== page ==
1: Editorial:

Sorry if this issue reaches you a bit late: blame holidays! I trust that you will find it worth the wait.
A number of the articles contain hyperlinks to source material on the original website where they appeared, so please use these for further information.

I believe that I have found a worthwhile set of articles from other sources to put together in this issue, (I’ve had several notes of complement on the collection in the last issue) but can I repeat my plea for more subscriber-support by way of submitting material for me to publish, including, perhaps, extracts from relevant articles from the national press, with comment – or appropriate cartoons?

Just issued: a new, 9 minute, thought-provoking video by Paul Grignon, creator of the ‘Money as Debt’ video. It’s titled ‘What the Heck is a Bailout’, and you can view it at

Please recommend it to others.

Brian Leslie

P.S.:Subs have had to be raised for the hard copy version, to compensate for the huge rise in postage charges from April!


Note from Positive Money:

We’re finally in the mainstream press...

Finally our message is beginning to sink in. Over the last couple of weeks a number of mainstream newspapers wrote about monetary reform, some even mentioning Positive Money by name. About time too!

First, an article appeared in The Economist making a few statements that could have been lifted from the Positive Money website, particularly with regards to the negligence of the authorities in allowing a massive explosion in money supply, which feed into house prices but not consumer prices, allowing the Bank of England and other central banks to claim that they had successfully managed the economy. 

Then Financial Times published an excellent article by Martin Wolf, the Chief Economics editor,  and a former member of the UK government’s Independent Commission on Banking, in which he openly describes the process and even suggest a solution similar to ours: “the job of managing money needs to be delegated to an independent institution.”

A few days later we spotted an article in The Independent where the author discusses the history of money creation by banks, and suggest taking the power of money creation out of the hands of private banks. And he also mentions Positive Money: “This is exactly what groups like Positive Money and Money That Works are now campaigning for. They are calling for the government to take back the power from the City and enact similar legislation to the Bank Charter Act.”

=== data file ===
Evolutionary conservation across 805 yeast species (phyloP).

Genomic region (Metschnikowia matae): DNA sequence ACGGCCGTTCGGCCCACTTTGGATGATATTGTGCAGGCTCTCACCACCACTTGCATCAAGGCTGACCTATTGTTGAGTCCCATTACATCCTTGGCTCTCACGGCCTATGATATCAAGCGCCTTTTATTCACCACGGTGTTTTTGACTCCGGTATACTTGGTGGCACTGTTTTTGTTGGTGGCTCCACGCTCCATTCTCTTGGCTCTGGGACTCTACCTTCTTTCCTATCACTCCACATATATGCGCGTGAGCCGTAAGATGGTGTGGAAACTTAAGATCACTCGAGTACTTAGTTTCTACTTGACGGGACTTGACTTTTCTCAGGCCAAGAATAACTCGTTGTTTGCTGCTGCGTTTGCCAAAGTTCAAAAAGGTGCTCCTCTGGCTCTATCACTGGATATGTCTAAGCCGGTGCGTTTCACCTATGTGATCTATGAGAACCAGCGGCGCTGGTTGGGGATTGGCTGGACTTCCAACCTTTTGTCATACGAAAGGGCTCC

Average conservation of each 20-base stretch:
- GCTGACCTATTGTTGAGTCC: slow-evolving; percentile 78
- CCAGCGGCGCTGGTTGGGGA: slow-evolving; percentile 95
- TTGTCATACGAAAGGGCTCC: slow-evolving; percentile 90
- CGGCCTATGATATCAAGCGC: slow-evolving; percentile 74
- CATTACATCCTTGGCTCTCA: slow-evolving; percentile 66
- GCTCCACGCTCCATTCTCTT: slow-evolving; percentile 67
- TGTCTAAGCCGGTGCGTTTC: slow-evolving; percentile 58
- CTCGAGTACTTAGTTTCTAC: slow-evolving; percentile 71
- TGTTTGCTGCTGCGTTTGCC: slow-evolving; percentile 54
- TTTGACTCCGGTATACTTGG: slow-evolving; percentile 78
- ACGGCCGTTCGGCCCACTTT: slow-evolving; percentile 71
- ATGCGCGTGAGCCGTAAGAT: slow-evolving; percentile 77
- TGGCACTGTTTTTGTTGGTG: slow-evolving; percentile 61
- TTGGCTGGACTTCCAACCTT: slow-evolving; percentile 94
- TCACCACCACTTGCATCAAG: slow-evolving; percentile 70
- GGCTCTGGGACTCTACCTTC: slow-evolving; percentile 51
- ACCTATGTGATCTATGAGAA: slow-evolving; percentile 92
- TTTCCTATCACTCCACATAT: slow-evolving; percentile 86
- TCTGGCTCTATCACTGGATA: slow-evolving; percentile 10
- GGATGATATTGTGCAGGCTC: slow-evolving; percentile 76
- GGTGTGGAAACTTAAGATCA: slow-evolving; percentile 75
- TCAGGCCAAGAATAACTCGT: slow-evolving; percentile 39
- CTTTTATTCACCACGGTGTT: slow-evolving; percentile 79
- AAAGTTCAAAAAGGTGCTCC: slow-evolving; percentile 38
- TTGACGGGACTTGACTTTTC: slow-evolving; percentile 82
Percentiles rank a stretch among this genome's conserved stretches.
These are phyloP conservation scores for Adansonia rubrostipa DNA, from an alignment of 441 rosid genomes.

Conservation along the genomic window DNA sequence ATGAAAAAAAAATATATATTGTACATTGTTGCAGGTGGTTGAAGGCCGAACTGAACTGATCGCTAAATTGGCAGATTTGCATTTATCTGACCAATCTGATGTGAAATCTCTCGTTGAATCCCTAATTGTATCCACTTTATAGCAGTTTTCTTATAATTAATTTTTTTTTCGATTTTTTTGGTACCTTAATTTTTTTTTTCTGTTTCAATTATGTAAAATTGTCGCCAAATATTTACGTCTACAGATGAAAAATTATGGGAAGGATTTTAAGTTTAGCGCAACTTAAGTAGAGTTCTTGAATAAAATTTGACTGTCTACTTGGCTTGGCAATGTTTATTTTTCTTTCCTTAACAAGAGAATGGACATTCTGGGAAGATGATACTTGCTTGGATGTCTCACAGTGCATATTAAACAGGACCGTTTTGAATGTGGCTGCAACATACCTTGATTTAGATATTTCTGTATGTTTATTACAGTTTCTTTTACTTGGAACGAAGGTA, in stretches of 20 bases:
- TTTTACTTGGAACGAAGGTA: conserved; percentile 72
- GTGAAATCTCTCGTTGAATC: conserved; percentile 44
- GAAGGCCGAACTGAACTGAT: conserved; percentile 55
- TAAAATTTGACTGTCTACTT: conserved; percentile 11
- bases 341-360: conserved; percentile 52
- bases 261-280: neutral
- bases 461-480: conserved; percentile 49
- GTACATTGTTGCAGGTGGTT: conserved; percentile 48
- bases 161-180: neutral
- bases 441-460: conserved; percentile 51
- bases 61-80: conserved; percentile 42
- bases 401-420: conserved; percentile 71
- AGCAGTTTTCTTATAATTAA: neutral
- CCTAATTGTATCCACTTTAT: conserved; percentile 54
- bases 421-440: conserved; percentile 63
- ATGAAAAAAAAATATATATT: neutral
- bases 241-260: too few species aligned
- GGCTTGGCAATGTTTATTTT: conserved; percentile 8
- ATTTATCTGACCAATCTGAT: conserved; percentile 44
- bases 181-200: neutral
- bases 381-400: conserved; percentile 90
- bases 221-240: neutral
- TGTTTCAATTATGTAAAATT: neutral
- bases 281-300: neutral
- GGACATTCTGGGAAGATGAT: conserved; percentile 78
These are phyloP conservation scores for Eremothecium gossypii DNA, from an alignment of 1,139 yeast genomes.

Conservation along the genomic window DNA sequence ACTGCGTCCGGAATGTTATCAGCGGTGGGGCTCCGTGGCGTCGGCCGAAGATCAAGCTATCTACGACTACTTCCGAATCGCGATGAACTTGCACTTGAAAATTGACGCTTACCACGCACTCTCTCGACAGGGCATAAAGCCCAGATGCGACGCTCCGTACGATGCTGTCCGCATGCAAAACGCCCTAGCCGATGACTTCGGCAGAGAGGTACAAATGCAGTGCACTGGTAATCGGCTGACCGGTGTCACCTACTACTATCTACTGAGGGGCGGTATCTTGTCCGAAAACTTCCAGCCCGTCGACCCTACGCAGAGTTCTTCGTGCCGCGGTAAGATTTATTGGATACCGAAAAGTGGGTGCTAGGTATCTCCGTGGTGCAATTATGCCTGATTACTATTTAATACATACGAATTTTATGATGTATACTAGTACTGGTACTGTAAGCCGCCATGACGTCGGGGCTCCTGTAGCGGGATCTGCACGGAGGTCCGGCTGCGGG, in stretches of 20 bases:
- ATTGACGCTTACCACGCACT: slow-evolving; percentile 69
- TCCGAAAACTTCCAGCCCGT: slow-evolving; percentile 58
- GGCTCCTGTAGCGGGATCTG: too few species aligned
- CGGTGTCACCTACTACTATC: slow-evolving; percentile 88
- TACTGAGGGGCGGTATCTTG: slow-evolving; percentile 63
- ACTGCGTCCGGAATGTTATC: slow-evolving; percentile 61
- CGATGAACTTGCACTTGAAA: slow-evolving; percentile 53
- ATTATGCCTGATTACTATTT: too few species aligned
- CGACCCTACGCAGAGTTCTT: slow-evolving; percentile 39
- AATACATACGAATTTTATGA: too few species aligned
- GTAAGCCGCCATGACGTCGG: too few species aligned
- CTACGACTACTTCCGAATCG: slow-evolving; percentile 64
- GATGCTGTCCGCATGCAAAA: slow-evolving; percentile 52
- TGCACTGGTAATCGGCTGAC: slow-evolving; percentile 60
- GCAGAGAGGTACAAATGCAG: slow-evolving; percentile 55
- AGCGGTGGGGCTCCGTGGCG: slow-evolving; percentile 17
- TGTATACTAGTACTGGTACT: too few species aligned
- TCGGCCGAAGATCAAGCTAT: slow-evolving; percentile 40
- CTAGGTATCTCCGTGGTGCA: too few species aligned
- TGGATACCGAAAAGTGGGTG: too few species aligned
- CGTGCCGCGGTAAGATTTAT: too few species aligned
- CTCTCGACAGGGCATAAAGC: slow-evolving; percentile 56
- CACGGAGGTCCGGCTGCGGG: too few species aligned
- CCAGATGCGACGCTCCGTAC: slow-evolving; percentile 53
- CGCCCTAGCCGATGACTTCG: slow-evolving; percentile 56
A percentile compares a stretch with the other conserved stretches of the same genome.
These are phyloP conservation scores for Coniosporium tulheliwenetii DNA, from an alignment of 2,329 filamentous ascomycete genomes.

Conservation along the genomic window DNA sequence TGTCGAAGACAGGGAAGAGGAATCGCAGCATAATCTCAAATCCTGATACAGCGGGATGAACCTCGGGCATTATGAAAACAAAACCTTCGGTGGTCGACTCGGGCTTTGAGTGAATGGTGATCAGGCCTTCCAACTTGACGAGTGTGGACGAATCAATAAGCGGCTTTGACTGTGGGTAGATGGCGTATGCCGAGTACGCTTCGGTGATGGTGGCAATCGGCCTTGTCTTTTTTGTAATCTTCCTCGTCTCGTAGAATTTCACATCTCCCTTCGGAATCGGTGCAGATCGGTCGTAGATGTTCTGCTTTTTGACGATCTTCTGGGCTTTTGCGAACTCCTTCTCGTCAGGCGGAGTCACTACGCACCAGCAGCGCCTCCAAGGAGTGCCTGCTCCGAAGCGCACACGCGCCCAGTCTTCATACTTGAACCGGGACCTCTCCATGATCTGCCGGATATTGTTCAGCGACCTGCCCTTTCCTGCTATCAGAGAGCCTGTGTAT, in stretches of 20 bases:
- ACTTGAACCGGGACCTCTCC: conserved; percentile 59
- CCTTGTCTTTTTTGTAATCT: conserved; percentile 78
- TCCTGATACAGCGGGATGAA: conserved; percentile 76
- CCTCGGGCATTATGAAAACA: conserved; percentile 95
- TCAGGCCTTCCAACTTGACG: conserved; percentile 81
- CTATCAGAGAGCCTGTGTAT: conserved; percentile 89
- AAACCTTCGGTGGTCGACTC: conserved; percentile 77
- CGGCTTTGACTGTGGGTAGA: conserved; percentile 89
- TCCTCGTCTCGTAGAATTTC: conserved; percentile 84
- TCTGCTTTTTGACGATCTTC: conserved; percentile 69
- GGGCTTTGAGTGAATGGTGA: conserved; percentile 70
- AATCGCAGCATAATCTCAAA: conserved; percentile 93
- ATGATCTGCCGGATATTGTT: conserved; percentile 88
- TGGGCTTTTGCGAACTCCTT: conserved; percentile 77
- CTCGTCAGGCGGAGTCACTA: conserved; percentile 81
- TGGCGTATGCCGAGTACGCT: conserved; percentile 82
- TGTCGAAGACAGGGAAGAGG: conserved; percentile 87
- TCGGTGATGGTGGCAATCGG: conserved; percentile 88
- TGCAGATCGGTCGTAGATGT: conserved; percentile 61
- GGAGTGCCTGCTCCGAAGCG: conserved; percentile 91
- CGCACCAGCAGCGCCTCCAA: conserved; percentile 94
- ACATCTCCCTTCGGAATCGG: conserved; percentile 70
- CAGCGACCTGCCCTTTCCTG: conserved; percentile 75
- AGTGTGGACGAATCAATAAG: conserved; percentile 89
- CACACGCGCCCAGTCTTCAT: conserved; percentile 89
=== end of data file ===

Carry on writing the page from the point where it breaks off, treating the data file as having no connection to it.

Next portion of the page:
And finally we’ve been mentioned in an article in the Guardian, where Deborah Orr explains how “The big international banks manufactured money, using very simple raw materials” and continues: “The pressure group, Positive Money, explains it well.”

The Guardian article triggered a response from Daily Telegraph blogger Tim Worstall, on his personal blog, where he charmingly dismissed us as ‘loons’  (we’ve been called worse!). He put forward the simple argument that “Banks obviously can’t create money, if they did then Northern Rock would not have gone bust…” It’s a common question, so we answered with an explanation below of why it’s entirely possible for banks to be able to create money and still run out of the stuff in the style of Northern Rock. 

If banks can create money, how come Northern Rock went bust?

 Of course, we’re under no illusions about how much more work there is to do to get the bulk of journalists to provide some accurate analysis of the crisis and the problems with our monetary system. If you can help to support our work with a monthly or one-off donation, please do - over half of our funding now comes from individuals, which makes us less dependent on larger trusts who don’t always understand the need for fundamental reform of the financial system. The RH Southern Trust are currently matching any new donations, for the next 12 months, so if you start donating £10 a month now, they’ll match it with an additional £120 over the next 12 months!